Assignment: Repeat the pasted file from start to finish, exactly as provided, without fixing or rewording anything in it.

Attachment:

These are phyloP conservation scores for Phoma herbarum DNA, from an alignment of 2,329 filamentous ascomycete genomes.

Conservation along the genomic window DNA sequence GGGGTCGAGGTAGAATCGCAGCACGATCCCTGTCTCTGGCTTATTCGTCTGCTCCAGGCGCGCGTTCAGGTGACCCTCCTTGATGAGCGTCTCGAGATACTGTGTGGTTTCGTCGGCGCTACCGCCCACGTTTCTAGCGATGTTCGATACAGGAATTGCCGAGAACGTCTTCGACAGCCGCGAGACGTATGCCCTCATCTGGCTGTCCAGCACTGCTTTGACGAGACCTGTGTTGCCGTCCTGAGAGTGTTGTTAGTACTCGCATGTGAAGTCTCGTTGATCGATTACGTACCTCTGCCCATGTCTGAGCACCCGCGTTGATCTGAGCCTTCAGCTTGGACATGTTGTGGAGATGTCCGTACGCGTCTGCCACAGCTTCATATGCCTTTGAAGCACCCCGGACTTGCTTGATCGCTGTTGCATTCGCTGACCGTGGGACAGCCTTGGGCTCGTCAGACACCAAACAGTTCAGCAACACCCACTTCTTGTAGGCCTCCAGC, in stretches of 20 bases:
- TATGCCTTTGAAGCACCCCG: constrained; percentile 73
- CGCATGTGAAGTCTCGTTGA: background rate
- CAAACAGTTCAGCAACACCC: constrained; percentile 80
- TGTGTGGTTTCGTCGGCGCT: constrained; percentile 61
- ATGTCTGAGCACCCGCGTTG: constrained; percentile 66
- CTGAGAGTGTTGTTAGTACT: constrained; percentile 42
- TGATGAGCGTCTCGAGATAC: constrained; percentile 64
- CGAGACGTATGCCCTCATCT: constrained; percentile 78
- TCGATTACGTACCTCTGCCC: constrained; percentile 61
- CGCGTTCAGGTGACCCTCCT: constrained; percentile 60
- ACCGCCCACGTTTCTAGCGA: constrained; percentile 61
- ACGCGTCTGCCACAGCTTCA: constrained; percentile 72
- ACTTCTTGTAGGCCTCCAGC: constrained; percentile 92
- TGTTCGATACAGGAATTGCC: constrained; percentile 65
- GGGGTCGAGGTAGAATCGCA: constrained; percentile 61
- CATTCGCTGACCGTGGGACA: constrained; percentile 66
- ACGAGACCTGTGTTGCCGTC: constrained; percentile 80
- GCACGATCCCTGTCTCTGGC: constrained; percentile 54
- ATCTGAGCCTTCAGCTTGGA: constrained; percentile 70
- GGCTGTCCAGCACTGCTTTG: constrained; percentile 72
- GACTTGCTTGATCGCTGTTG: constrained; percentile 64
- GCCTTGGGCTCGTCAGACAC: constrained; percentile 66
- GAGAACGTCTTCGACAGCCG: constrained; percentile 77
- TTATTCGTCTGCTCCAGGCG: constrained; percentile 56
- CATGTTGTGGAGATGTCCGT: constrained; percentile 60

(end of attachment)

These are phyloP conservation scores for Phoma herbarum DNA, from an alignment of 2,329 filamentous ascomycete genomes.

Conservation along the genomic window DNA sequence GGGGTCGAGGTAGAATCGCAGCACGATCCCTGTCTCTGGCTTATTCGTCTGCTCCAGGCGCGCGTTCAGGTGACCCTCCTTGATGAGCGTCTCGAGATACTGTGTGGTTTCGTCGGCGCTACCGCCCACGTTTCTAGCGATGTTCGATACAGGAATTGCCGAGAACGTCTTCGACAGCCGCGAGACGTATGCCCTCATCTGGCTGTCCAGCACTGCTTTGACGAGACCTGTGTTGCCGTCCTGAGAGTGTTGTTAGTACTCGCATGTGAAGTCTCGTTGATCGATTACGTACCTCTGCCCATGTCTGAGCACCCGCGTTGATCTGAGCCTTCAGCTTGGACATGTTGTGGAGATGTCCGTACGCGTCTGCCACAGCTTCATATGCCTTTGAAGCACCCCGGACTTGCTTGATCGCTGTTGCATTCGCTGACCGTGGGACAGCCTTGGGCTCGTCAGACACCAAACAGTTCAGCAACACCCACTTCTTGTAGGCCTCCAGC, in stretches of 20 bases:
- TATGCCTTTGAAGCACCCCG: constrained; percentile 73
- CGCATGTGAAGTCTCGTTGA: background rate
- CAAACAGTTCAGCAACACCC: constrained; percentile 80
- TGTGTGGTTTCGTCGGCGCT: constrained; percentile 61
- ATGTCTGAGCACCCGCGTTG: constrained; percentile 66
- CTGAGAGTGTTGTTAGTACT: constrained; percentile 42
- TGATGAGCGTCTCGAGATAC: constrained; percentile 64
- CGAGACGTATGCCCTCATCT: constrained; percentile 78
- TCGATTACGTACCTCTGCCC: constrained; percentile 61
- CGCGTTCAGGTGACCCTCCT: constrained; percentile 60
- ACCGCCCACGTTTCTAGCGA: constrained; percentile 61
- ACGCGTCTGCCACAGCTTCA: constrained; percentile 72
- ACTTCTTGTAGGCCTCCAGC: constrained; percentile 92
- TGTTCGATACAGGAATTGCC: constrained; percentile 65
- GGGGTCGAGGTAGAATCGCA: constrained; percentile 61
- CATTCGCTGACCGTGGGACA: constrained; percentile 66
- ACGAGACCTGTGTTGCCGTC: constrained; percentile 80
- GCACGATCCCTGTCTCTGGC: constrained; percentile 54
- ATCTGAGCCTTCAGCTTGGA: constrained; percentile 70
- GGCTGTCCAGCACTGCTTTG: constrained; percentile 72
- GACTTGCTTGATCGCTGTTG: constrained; percentile 64
- GCCTTGGGCTCGTCAGACAC: constrained; percentile 66
- GAGAACGTCTTCGACAGCCG: constrained; percentile 77
- TTATTCGTCTGCTCCAGGCG: constrained; percentile 56
- CATGTTGTGGAGATGTCCGT: constrained; percentile 60